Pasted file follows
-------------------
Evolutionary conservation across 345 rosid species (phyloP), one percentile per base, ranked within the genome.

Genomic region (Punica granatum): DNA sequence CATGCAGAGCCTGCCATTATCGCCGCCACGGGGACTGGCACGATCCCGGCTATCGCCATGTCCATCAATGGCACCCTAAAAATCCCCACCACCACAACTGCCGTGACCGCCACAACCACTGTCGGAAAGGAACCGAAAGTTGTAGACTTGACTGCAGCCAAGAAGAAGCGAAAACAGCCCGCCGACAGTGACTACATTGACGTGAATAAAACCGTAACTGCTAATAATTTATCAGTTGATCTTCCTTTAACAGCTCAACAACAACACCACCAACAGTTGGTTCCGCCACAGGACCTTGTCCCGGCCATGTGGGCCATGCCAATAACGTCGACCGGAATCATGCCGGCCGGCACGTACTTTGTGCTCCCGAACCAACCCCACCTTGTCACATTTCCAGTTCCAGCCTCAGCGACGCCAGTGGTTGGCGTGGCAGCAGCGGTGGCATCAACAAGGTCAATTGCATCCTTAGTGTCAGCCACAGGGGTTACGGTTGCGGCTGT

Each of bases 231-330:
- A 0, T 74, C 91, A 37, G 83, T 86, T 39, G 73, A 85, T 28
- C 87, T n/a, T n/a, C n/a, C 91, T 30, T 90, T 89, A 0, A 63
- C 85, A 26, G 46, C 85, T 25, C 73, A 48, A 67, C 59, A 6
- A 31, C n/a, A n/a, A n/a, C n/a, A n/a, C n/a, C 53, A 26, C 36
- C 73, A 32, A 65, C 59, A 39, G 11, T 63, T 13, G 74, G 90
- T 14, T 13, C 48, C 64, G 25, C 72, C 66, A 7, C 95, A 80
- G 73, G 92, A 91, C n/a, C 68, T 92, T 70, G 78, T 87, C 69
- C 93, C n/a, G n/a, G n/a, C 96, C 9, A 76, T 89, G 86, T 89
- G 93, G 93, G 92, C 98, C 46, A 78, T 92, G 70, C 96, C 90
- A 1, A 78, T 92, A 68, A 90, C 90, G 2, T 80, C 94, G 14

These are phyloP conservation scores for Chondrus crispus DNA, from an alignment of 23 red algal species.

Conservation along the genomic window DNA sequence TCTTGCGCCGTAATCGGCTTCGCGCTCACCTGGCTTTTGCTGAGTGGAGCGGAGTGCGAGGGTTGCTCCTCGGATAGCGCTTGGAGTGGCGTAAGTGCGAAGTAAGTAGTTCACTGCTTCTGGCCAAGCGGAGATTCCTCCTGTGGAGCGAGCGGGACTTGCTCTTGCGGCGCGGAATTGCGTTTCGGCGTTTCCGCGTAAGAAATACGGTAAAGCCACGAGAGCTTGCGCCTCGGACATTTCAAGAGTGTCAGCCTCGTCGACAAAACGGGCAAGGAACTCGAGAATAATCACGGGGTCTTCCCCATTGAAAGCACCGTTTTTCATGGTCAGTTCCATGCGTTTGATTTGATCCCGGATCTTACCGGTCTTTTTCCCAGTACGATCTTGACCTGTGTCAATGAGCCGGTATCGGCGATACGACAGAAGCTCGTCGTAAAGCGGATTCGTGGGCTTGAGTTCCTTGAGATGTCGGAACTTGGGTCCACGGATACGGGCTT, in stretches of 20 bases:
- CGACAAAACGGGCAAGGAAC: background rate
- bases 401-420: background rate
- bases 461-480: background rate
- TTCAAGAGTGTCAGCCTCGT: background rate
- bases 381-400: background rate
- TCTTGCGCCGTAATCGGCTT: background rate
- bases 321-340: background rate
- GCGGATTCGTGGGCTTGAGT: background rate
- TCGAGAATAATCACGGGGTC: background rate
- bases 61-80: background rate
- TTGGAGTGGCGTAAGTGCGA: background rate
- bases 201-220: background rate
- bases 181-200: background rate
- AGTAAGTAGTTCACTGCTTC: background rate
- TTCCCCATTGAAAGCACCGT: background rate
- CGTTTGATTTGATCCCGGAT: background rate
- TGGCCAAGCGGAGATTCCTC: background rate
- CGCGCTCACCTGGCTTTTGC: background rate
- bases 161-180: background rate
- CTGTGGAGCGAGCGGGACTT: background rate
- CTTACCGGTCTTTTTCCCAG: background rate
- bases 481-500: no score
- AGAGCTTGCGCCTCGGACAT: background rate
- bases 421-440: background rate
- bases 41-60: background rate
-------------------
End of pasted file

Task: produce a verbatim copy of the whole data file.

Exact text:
Evolutionary conservation across 345 rosid species (phyloP), one percentile per base, ranked within the genome.

Genomic region (Punica granatum): DNA sequence CATGCAGAGCCTGCCATTATCGCCGCCACGGGGACTGGCACGATCCCGGCTATCGCCATGTCCATCAATGGCACCCTAAAAATCCCCACCACCACAACTGCCGTGACCGCCACAACCACTGTCGGAAAGGAACCGAAAGTTGTAGACTTGACTGCAGCCAAGAAGAAGCGAAAACAGCCCGCCGACAGTGACTACATTGACGTGAATAAAACCGTAACTGCTAATAATTTATCAGTTGATCTTCCTTTAACAGCTCAACAACAACACCACCAACAGTTGGTTCCGCCACAGGACCTTGTCCCGGCCATGTGGGCCATGCCAATAACGTCGACCGGAATCATGCCGGCCGGCACGTACTTTGTGCTCCCGAACCAACCCCACCTTGTCACATTTCCAGTTCCAGCCTCAGCGACGCCAGTGGTTGGCGTGGCAGCAGCGGTGGCATCAACAAGGTCAATTGCATCCTTAGTGTCAGCCACAGGGGTTACGGTTGCGGCTGT

Each of bases 231-330:
- A 0, T 74, C 91, A 37, G 83, T 86, T 39, G 73, A 85, T 28
- C 87, T n/a, T n/a, C n/a, C 91, T 30, T 90, T 89, A 0, A 63
- C 85, A 26, G 46, C 85, T 25, C 73, A 48, A 67, C 59, A 6
- A 31, C n/a, A n/a, A n/a, C n/a, A n/a, C n/a, C 53, A 26, C 36
- C 73, A 32, A 65, C 59, A 39, G 11, T 63, T 13, G 74, G 90
- T 14, T 13, C 48, C 64, G 25, C 72, C 66, A 7, C 95, A 80
- G 73, G 92, A 91, C n/a, C 68, T 92, T 70, G 78, T 87, C 69
- C 93, C n/a, G n/a, G n/a, C 96, C 9, A 76, T 89, G 86, T 89
- G 93, G 93, G 92, C 98, C 46, A 78, T 92, G 70, C 96, C 90
- A 1, A 78, T 92, A 68, A 90, C 90, G 2, T 80, C 94, G 14

These are phyloP conservation scores for Chondrus crispus DNA, from an alignment of 23 red algal species.

Conservation along the genomic window DNA sequence TCTTGCGCCGTAATCGGCTTCGCGCTCACCTGGCTTTTGCTGAGTGGAGCGGAGTGCGAGGGTTGCTCCTCGGATAGCGCTTGGAGTGGCGTAAGTGCGAAGTAAGTAGTTCACTGCTTCTGGCCAAGCGGAGATTCCTCCTGTGGAGCGAGCGGGACTTGCTCTTGCGGCGCGGAATTGCGTTTCGGCGTTTCCGCGTAAGAAATACGGTAAAGCCACGAGAGCTTGCGCCTCGGACATTTCAAGAGTGTCAGCCTCGTCGACAAAACGGGCAAGGAACTCGAGAATAATCACGGGGTCTTCCCCATTGAAAGCACCGTTTTTCATGGTCAGTTCCATGCGTTTGATTTGATCCCGGATCTTACCGGTCTTTTTCCCAGTACGATCTTGACCTGTGTCAATGAGCCGGTATCGGCGATACGACAGAAGCTCGTCGTAAAGCGGATTCGTGGGCTTGAGTTCCTTGAGATGTCGGAACTTGGGTCCACGGATACGGGCTT, in stretches of 20 bases:
- CGACAAAACGGGCAAGGAAC: background rate
- bases 401-420: background rate
- bases 461-480: background rate
- TTCAAGAGTGTCAGCCTCGT: background rate
- bases 381-400: background rate
- TCTTGCGCCGTAATCGGCTT: background rate
- bases 321-340: background rate
- GCGGATTCGTGGGCTTGAGT: background rate
- TCGAGAATAATCACGGGGTC: background rate
- bases 61-80: background rate
- TTGGAGTGGCGTAAGTGCGA: background rate
- bases 201-220: background rate
- bases 181-200: background rate
- AGTAAGTAGTTCACTGCTTC: background rate
- TTCCCCATTGAAAGCACCGT: background rate
- CGTTTGATTTGATCCCGGAT: background rate
- TGGCCAAGCGGAGATTCCTC: background rate
- CGCGCTCACCTGGCTTTTGC: background rate
- bases 161-180: background rate
- CTGTGGAGCGAGCGGGACTT: background rate
- CTTACCGGTCTTTTTCCCAG: background rate
- bases 481-500: no score
- AGAGCTTGCGCCTCGGACAT: background rate
- bases 421-440: background rate
- bases 41-60: background rate